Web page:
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The hospital advisory committee this week endorsed a plan to ban smoking at Wakari Hospital and Dunedin Hospital mental health wards.
Mr Thomson said the ban was akin to forced treatment for psychiatric patients who were not entitled to leave hospital grounds.
This would not be acceptable for any other group of patients, he said.
He emphasised he was not pro-smoking, and he supported encouraging patients to kick the habit.
However, using psychiatric patients' "coincidental imprisonment" to enforce quitting was not right.
Even inpatients with severe respiratory conditions were able to smoke if they left hospital grounds, some even "dragging their drip" on to the street.
Mr Thomson tabled his own summary of research of smoking bans in psychiatric wards, which showed patients quickly resumed the habit once they could.
There was also evidence smokers stayed in mental health wards for a shorter period than non-smokers.
If "treatment" was going to be forced on patients, it had to be evidence based, he said.
Much of the research cited by psychiatric smokefree advocates focused on positive effects on staff, not patients, he said.
Mental health and intellectual disability medical director (Otago) Dr James Knight, addressing the committee by video-link from Dunedin, said it was wrong to frame the debate as a human rights issue.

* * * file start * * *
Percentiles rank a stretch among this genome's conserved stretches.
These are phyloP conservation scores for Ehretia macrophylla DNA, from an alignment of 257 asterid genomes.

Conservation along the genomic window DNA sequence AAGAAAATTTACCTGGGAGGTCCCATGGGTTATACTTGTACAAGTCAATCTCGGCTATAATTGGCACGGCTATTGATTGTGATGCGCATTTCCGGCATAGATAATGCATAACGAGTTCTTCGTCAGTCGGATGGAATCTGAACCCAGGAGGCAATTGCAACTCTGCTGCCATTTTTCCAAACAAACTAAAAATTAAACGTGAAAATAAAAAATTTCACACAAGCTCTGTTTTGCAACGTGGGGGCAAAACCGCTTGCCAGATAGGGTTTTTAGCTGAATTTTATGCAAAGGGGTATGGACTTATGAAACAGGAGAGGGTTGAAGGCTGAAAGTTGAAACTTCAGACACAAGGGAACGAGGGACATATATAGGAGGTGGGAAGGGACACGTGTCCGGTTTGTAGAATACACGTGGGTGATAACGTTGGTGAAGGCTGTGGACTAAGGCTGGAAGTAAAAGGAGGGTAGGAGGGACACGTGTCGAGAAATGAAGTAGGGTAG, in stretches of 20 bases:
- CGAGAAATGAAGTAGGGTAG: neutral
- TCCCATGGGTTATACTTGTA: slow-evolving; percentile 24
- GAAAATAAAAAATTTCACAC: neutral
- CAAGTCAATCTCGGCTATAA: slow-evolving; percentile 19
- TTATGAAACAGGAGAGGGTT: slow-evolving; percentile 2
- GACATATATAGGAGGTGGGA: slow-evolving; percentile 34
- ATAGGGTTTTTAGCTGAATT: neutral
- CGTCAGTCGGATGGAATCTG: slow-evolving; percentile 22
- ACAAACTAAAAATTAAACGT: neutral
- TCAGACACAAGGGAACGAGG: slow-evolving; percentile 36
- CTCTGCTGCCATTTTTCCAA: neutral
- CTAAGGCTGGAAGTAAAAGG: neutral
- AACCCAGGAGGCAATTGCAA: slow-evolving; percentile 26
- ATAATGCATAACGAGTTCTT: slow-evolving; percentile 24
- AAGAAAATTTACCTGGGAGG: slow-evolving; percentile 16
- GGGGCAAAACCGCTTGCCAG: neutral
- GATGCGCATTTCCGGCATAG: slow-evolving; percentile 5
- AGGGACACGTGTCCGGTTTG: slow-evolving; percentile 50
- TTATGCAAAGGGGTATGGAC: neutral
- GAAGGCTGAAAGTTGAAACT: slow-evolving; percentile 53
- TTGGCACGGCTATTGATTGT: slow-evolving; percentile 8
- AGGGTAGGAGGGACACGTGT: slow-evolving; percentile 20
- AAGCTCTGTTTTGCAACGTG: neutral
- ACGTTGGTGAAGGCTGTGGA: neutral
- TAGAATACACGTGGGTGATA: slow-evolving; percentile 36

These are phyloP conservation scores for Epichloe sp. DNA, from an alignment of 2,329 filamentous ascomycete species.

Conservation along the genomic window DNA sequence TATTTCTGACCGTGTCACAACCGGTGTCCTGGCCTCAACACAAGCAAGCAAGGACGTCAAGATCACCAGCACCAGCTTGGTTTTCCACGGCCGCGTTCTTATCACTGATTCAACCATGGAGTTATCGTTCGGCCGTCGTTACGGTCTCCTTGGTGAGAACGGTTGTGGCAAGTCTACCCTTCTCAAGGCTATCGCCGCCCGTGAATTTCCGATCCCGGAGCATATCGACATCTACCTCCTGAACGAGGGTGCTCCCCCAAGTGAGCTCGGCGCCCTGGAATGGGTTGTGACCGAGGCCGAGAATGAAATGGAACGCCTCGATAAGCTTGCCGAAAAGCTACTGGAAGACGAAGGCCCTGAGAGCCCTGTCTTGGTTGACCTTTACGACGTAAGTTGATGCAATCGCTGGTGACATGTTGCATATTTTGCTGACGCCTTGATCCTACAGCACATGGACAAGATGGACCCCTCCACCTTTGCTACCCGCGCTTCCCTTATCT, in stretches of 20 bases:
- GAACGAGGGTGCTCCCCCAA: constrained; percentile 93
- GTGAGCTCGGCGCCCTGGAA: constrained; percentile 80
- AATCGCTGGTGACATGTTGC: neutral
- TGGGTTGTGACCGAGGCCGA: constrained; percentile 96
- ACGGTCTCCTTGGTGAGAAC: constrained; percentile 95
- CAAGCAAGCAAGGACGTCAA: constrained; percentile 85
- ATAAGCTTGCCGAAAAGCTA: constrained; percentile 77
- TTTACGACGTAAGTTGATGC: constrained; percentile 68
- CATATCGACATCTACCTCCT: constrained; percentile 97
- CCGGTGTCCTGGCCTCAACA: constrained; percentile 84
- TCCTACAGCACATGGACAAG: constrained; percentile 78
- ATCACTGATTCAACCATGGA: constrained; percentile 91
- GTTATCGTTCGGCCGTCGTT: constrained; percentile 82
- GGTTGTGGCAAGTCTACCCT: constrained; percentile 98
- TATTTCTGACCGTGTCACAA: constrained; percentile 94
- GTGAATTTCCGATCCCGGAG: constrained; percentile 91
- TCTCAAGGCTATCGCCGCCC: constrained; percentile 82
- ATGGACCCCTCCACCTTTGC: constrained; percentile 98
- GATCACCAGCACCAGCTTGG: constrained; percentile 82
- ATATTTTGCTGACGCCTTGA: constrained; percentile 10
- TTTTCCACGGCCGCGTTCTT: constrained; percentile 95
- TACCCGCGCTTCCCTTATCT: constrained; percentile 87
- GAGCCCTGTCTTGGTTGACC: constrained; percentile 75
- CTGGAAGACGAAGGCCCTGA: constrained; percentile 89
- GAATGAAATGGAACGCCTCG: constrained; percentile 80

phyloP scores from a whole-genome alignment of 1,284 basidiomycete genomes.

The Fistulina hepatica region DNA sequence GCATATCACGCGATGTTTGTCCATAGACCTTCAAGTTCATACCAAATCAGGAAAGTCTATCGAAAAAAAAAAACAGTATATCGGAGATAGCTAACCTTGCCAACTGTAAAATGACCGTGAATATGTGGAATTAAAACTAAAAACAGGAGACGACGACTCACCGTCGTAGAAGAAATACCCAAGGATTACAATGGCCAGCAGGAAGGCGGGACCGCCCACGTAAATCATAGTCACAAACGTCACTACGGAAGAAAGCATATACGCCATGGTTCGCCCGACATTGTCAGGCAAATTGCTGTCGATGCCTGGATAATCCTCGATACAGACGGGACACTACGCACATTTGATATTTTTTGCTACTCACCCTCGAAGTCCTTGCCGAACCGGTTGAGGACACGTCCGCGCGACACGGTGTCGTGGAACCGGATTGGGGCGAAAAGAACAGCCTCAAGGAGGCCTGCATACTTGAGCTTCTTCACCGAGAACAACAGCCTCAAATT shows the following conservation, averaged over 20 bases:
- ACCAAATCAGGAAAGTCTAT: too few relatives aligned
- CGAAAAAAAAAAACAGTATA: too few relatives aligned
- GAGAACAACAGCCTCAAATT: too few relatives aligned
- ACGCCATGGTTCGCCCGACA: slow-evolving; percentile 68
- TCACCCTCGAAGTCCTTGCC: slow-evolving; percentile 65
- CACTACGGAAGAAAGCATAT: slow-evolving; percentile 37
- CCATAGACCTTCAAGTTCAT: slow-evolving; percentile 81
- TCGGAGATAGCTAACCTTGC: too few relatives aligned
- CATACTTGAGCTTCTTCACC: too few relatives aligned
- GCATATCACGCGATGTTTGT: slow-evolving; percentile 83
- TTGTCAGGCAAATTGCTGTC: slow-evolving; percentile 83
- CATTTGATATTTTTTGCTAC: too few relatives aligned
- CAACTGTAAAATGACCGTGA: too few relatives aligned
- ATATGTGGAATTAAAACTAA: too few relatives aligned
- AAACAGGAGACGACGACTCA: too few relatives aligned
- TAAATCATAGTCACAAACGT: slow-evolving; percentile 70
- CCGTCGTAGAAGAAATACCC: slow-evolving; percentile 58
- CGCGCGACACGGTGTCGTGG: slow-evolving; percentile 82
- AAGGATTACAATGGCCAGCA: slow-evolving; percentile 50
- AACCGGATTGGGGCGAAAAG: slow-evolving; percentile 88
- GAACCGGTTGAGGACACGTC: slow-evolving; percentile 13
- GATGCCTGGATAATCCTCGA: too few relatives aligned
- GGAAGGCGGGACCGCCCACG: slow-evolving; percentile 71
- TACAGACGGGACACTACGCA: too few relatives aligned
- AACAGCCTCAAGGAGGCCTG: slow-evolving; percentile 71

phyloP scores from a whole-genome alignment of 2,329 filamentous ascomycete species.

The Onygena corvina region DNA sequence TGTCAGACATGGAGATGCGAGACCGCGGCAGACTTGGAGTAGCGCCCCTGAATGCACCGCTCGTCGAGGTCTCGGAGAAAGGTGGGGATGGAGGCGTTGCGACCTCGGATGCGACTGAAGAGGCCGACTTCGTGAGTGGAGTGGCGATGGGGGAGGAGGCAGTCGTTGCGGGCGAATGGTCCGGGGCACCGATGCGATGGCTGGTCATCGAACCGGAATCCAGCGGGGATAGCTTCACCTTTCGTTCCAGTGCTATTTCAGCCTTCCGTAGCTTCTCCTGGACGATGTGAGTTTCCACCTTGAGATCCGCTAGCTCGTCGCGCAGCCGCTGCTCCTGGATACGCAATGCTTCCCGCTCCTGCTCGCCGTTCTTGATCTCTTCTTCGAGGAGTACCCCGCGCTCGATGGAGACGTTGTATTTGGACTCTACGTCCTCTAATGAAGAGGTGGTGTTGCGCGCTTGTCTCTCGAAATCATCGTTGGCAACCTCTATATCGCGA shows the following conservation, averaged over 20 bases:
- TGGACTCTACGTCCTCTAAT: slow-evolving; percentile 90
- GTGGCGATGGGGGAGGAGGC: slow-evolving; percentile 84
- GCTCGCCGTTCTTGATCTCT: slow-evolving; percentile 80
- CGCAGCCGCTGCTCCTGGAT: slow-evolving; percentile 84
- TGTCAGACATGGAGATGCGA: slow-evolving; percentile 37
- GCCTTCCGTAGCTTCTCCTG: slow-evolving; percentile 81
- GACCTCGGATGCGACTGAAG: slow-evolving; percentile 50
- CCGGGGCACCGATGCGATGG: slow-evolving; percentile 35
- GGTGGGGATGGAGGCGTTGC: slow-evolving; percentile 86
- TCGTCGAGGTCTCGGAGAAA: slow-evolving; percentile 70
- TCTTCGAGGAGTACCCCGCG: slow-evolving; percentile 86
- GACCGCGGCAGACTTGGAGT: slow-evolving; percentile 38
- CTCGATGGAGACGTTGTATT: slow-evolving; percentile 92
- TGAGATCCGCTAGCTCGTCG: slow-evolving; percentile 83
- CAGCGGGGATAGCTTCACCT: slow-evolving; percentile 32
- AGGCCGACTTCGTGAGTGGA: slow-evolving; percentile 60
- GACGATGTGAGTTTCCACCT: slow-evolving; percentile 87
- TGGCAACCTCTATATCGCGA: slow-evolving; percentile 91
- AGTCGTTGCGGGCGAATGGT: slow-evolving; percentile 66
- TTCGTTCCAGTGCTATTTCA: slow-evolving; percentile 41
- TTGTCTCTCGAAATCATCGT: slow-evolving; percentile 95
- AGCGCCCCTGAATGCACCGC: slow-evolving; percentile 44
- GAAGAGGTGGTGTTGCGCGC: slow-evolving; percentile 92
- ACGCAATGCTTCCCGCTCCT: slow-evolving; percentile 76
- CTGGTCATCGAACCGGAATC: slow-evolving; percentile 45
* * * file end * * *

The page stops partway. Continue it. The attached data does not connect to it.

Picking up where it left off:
A grave health risk, smoking was a lifestyle choice, rather than a right, he said.
Suggesting psychiatric patients should be allowed to continue smoking on hospital grounds while other hospital patients could not, risked treating the mentally ill like "second-class citizens".
Smoking interfered with the performance of some psychiatric drugs, affecting the way the body processed them.
The smoking ban was in line with other DHBs, Government strategies, and even prisons would be smokefree from next year, Dr Knight said.
Mental health consumer adviser Graham Roper supported the smokefree bid, telling the committee an overwhelming majority of psychiatric patients wanted to quit.
SDHB member Branko Sijnja said given the negative health effects of smoking, he supported any move against it.
Otherwise, the board risked sending a mixed message to the public.
SDHB member Neville Cook successfully had the recommendation changed to "endorse", rather than "approve" the ban, saying the smokefree move was operational rather than governance.
The motion passed, with Mr Thomson, Louise Rosson, and Katie O'Connor voting against it.
Chief nursing and midwifery officer Leanne Samuel said Southland mental health services looked set to follow suit once Otago's smokefree status was in place.
The smoking ban will be phased in at Wakari and Dunedin mental health wards in the coming months.